Pat Derby, animal trainer for "Flipper" and "Lassie", dies at 69

Reuters News
Posted: Feb 18, 2013 7:07 PM

(Reuters) - Pat Derby, a show business animal trainer who worked on the television programs "Flipper" and "Lassie" before becoming an animal rights activist, has died of throat cancer, her organization said.

Derby, 69, worked on other television shows, including "Gunsmoke" and "Daktari", according to the Performing Animal Welfare Society or PAWS. She was the trainer and spokesperson for the Lincoln Mercury "Sign of the Cat" cougars Chauncey and Christopher, featured in ads.

Those were among the memorable TV shows and ads of the 1960s and '70s, along with "Flipper", starring a bottlenose dolphin from 1964 to 1967, and "Lassie", starring a series of collie dogs from 1954 to 1974.

Derby became shocked at the neglect and abuse she found in the performing animals business. Her autobiography, "The Lady and Her Tiger" in 1976, was an expose on the harsh treatment of animals in the entertainment industry, according to PAWS.

Along with her longtime partner Ed Stewart, Derby founded PAWS in 1984 to rescue and provide humane sanctuary for animals from the exotic and performing animal trades.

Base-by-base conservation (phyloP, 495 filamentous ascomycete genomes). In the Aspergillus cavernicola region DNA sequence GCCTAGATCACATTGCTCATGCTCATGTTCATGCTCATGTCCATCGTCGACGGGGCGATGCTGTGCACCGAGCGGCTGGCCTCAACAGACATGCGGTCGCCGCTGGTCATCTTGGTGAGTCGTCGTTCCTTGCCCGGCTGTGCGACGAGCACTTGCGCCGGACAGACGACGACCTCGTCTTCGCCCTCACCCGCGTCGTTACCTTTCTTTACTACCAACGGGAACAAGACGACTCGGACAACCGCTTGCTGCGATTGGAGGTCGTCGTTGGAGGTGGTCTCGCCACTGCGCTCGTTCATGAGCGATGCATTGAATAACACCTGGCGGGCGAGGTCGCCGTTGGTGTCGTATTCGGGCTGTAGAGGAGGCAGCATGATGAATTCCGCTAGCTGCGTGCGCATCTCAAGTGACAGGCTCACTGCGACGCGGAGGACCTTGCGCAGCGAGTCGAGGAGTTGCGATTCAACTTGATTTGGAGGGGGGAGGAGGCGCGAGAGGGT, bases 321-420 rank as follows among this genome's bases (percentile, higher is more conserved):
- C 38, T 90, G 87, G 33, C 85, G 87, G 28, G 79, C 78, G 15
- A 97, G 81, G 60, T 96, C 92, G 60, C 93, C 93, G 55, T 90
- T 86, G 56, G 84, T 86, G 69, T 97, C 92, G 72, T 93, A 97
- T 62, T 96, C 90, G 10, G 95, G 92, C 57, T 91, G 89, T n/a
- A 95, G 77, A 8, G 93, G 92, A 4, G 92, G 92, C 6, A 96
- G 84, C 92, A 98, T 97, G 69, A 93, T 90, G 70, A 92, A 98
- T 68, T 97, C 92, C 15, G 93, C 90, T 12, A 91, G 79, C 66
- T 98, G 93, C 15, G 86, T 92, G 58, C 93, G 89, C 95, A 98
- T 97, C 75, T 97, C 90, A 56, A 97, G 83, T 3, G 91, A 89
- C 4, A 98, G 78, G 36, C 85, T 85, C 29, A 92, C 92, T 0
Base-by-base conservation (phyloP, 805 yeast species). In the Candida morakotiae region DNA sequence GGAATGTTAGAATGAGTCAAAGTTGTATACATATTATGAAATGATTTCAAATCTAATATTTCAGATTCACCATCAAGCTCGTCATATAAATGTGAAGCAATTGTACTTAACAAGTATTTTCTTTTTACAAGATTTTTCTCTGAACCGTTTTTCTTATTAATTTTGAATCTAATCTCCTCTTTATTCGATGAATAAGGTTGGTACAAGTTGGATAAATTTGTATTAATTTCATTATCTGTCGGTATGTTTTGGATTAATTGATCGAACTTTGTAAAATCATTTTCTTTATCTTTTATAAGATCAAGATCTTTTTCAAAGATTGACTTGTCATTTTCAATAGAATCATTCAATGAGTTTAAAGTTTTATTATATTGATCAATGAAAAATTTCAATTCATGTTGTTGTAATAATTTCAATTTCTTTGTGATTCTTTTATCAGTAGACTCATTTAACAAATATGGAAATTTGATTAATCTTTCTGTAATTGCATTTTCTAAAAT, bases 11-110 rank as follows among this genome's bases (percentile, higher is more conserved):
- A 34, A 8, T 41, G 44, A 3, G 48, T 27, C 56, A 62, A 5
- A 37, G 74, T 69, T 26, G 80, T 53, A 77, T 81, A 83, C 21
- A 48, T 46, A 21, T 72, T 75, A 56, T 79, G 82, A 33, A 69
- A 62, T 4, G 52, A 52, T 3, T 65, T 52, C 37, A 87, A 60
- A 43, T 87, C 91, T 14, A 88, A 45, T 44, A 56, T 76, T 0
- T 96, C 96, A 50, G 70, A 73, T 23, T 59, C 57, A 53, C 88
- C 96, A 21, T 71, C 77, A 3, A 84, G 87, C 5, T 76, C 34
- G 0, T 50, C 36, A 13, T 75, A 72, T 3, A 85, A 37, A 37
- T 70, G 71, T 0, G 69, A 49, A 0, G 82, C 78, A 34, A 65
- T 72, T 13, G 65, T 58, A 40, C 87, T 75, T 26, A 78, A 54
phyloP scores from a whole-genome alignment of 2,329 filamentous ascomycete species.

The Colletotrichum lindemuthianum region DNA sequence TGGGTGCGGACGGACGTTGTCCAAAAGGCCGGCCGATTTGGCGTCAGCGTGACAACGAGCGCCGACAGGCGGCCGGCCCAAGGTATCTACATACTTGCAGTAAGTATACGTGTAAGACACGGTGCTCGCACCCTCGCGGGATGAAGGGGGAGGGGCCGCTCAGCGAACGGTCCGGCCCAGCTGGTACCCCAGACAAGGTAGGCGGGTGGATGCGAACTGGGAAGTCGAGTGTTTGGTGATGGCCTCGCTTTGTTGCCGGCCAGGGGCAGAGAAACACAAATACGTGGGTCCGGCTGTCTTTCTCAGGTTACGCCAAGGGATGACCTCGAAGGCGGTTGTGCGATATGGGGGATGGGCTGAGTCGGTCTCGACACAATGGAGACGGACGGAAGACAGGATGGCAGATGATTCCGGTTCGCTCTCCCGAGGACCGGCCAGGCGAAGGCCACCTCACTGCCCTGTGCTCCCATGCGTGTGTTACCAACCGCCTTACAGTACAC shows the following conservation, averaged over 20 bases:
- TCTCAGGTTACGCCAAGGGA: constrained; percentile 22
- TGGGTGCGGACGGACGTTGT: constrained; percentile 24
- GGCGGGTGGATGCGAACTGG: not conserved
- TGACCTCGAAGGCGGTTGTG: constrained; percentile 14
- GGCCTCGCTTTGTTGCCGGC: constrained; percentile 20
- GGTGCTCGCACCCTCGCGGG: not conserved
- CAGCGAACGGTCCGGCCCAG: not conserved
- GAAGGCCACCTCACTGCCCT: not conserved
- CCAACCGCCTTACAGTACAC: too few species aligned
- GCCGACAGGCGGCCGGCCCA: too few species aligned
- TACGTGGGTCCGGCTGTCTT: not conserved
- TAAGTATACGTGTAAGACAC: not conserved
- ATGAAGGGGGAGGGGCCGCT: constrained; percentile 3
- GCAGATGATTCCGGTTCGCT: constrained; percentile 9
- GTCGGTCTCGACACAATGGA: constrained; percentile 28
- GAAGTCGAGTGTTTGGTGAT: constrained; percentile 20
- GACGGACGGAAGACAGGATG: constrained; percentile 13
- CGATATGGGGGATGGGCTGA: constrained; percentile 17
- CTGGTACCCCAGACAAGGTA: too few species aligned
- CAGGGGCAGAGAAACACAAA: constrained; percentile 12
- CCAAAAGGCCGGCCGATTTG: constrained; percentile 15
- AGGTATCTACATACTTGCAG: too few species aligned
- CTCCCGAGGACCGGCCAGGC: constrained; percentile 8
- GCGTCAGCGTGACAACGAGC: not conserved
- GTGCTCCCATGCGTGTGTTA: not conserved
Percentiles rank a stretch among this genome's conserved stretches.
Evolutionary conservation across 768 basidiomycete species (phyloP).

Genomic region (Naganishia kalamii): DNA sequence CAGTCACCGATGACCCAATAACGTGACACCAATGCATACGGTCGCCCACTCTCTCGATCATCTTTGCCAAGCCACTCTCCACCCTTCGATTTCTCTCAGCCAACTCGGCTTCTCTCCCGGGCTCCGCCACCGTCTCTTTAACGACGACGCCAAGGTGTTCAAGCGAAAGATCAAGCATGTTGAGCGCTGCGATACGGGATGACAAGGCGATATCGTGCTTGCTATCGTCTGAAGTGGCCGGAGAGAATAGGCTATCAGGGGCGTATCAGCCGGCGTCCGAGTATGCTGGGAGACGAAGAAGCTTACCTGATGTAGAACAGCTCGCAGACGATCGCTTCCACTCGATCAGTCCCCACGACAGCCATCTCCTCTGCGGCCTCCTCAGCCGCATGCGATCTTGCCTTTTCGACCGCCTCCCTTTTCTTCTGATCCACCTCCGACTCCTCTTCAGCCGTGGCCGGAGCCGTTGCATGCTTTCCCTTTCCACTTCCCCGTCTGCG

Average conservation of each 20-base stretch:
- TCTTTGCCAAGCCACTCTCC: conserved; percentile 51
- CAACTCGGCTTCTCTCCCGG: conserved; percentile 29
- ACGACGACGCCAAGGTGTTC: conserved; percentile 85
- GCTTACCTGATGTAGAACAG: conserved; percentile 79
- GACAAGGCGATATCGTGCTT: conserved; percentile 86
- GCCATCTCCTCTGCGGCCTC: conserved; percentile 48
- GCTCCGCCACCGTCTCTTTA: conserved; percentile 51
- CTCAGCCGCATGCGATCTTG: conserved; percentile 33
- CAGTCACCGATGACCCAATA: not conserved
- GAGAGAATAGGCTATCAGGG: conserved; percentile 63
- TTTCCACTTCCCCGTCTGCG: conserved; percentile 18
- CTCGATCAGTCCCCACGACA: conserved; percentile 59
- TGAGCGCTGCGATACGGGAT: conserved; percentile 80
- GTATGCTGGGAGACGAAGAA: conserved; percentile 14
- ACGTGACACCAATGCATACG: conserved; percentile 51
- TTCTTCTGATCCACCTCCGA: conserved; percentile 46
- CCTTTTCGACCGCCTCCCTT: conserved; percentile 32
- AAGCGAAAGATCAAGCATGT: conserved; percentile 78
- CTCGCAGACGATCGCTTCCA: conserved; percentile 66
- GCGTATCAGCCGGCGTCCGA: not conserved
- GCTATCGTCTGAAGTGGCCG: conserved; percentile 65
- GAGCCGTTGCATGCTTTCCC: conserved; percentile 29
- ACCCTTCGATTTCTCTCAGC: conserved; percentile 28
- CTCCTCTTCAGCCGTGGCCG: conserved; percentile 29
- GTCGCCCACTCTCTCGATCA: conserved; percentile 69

With Stewart by her side, Derby died on Friday at her home in San Andreas, California, outside Sacramento, PAWS said in a statement dated Saturday and made available to Reuters on Monday.

"She was the first to champion the cause of performing animals, and today, because of her tireless work, and fierce determination, most animal protection organizations now have captive wildlife programs that address the issues of performing animals," PAWS said.

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Derby testified before Congress twice and served on several state committees setting standards for the care and handling of elephants and other exotic species, PAWS said.

PAWS said it maintains three sanctuaries for captive wildlife in northern California, providing refuge for more than 100 animals, including elephants, lions, tigers, bears, bobcats, coyotes, leopards, mountain lions, deer and monkeys.

(Reporting By Mary Wisniewski; Editing by Daniel Trotta and Dale Hudson)